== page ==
Brain Motor Centers and the Descending Pathways They Control

I. The location of the neurons in the motor cortex varies in general with the part of the body the neurons serve.

II. Different areas of sensorimotor cortex have different functions, but there is much overlap in activity.

III. The basal ganglia form a link in a circuit that originates in and returns to sensorimotor cortex. These subcortical nuclei facilitate some motor behaviors and inhibit others.

IV. The cerebellum coordinates posture and movement and plays a role in motor learning.

V. The corticospinal pathways pass directly from the sensorimotor cortex to motor neurons in the spinal cord (or brainstem, in the case of the corticobulbar pathways) or, more commonly, to interneurons near the motor neurons.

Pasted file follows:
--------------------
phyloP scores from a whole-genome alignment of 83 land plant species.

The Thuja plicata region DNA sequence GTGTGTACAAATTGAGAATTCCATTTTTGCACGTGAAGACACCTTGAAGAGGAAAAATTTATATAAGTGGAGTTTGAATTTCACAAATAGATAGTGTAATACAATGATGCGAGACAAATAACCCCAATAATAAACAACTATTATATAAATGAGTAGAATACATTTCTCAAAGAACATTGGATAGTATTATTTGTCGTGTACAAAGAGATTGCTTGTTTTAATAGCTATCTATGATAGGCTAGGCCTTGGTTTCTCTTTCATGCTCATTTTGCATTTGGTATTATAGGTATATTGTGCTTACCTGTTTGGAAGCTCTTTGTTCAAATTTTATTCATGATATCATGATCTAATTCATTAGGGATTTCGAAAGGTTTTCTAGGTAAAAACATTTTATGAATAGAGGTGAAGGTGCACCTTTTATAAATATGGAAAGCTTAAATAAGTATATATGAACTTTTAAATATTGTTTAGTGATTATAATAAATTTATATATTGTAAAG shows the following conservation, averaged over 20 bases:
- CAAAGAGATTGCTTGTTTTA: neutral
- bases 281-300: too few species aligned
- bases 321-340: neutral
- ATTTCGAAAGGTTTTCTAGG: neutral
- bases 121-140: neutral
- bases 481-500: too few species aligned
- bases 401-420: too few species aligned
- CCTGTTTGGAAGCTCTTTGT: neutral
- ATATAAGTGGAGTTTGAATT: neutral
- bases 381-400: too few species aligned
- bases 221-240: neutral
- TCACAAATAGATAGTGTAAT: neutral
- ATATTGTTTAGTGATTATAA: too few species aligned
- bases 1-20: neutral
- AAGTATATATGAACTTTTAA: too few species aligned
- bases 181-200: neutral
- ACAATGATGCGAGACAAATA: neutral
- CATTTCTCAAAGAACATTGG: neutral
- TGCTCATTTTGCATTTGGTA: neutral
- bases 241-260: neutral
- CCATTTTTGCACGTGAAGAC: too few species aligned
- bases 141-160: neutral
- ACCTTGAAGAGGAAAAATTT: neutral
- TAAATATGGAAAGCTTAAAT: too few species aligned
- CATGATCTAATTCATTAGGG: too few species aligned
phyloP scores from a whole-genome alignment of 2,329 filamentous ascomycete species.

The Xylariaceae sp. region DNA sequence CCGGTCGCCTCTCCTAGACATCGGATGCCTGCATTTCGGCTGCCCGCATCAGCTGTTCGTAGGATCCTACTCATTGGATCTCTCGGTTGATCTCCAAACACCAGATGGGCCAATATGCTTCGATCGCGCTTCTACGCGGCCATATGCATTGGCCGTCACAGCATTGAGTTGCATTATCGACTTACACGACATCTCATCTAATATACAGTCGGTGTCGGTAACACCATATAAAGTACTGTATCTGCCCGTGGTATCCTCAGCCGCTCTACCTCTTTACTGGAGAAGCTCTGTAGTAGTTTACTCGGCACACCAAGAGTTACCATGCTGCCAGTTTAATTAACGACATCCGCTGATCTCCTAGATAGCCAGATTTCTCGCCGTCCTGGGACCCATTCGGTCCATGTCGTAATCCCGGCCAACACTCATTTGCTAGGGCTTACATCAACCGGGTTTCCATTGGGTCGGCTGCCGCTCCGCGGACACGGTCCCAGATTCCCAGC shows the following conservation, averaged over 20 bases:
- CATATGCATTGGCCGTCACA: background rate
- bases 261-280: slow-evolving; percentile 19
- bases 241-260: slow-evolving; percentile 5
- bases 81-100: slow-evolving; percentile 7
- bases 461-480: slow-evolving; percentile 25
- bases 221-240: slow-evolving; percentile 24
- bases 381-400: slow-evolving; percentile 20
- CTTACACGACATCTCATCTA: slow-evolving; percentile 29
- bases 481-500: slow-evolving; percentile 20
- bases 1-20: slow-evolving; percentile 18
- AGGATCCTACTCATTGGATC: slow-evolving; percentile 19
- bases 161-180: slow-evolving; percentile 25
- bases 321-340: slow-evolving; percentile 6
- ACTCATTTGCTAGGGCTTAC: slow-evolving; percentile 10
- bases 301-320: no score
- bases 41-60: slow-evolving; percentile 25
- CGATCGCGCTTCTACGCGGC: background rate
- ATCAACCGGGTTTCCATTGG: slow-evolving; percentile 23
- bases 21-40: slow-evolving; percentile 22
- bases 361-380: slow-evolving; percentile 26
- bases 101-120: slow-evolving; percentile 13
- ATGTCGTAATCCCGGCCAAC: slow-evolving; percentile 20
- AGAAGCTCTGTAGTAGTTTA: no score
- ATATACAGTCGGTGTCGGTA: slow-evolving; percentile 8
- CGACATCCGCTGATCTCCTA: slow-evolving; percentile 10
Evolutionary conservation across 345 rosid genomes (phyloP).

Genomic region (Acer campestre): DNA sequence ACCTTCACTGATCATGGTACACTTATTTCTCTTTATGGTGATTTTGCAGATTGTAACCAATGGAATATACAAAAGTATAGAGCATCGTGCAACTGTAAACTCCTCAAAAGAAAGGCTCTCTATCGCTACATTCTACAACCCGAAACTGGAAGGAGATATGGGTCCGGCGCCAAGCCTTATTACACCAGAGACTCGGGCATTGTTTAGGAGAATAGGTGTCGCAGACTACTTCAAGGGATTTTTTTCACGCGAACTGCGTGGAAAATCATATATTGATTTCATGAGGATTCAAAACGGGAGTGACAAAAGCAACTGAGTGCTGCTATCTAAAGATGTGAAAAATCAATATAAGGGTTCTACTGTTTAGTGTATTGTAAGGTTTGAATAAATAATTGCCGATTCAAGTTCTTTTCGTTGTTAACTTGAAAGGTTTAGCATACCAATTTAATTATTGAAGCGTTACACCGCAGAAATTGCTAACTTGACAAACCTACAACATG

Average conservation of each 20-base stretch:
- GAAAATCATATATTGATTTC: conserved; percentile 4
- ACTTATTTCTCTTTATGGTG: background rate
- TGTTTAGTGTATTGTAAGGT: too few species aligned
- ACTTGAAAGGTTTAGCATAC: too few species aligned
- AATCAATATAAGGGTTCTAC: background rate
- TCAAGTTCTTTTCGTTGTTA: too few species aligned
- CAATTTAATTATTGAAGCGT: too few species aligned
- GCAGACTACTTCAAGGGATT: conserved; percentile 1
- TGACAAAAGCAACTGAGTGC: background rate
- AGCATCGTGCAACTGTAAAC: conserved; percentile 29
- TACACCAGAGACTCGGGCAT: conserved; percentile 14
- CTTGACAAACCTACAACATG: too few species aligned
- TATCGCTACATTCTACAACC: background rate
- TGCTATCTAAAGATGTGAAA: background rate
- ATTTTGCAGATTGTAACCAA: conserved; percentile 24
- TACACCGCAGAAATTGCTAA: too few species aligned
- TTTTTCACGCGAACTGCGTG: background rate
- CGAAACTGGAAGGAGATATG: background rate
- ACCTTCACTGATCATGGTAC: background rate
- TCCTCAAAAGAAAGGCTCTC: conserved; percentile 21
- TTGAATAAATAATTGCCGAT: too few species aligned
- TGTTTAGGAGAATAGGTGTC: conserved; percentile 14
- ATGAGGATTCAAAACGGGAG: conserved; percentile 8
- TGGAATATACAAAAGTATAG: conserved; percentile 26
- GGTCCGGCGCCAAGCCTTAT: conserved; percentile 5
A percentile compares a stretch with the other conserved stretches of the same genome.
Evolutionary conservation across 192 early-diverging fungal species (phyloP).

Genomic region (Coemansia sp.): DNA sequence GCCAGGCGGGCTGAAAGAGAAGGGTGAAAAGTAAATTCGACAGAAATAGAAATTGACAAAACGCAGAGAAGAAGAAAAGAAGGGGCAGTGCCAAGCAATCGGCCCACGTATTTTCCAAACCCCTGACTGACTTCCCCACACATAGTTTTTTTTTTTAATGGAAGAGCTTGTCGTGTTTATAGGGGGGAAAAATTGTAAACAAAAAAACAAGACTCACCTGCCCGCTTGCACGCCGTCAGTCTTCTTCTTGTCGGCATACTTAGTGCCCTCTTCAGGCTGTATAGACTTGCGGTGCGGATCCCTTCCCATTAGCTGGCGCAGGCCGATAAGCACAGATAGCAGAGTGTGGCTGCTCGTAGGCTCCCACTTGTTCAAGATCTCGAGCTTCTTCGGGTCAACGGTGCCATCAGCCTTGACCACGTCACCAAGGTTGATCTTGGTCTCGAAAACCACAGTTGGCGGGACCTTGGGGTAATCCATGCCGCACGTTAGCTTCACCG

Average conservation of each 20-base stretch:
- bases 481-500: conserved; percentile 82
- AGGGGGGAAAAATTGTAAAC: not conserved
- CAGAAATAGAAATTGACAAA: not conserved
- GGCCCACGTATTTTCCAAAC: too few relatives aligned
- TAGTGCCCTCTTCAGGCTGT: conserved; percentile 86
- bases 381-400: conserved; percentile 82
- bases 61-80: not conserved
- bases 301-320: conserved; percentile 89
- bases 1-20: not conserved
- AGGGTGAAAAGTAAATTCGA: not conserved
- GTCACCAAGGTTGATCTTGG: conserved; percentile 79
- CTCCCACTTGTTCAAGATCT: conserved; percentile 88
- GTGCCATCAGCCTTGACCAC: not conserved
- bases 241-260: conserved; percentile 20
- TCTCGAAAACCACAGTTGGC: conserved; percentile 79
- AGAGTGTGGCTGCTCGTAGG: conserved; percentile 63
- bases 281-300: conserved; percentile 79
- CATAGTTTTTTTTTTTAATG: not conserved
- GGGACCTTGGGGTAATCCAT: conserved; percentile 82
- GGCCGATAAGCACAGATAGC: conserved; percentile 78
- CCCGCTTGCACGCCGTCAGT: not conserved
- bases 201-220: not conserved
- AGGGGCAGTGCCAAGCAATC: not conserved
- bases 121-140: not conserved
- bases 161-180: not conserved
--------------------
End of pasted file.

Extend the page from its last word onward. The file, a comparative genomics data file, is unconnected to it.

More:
a. In general, neurons on one side of the brain control muscles on the other side of the body.

b. Corticospinal pathways serve predominately fine, precise movements.

c. Some corticospinal fibers affect the transmission of information in afferent pathways.

PART TWO Biological Control Systems

Vander et al.: Human Physiology: The Mechanism of Body Function, Eighth Edition

PART TWO Biological Control Systems

VII.

Other descending pathways arise in the brainstem and are involved mainly in the coordination of large groups of muscles used in posture and locomotion. There is some duplication of function between the two descending pathways.

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Essentials of Human Physiology

Essentials of Human Physiology

This ebook provides an introductory explanation of the workings of the human body, with an effort to draw connections between the body systems and explain their interdependencies. A framework for the book is homeostasis and how the body maintains balance within each system. This is intended as a first introduction to physiology for a college-level course.

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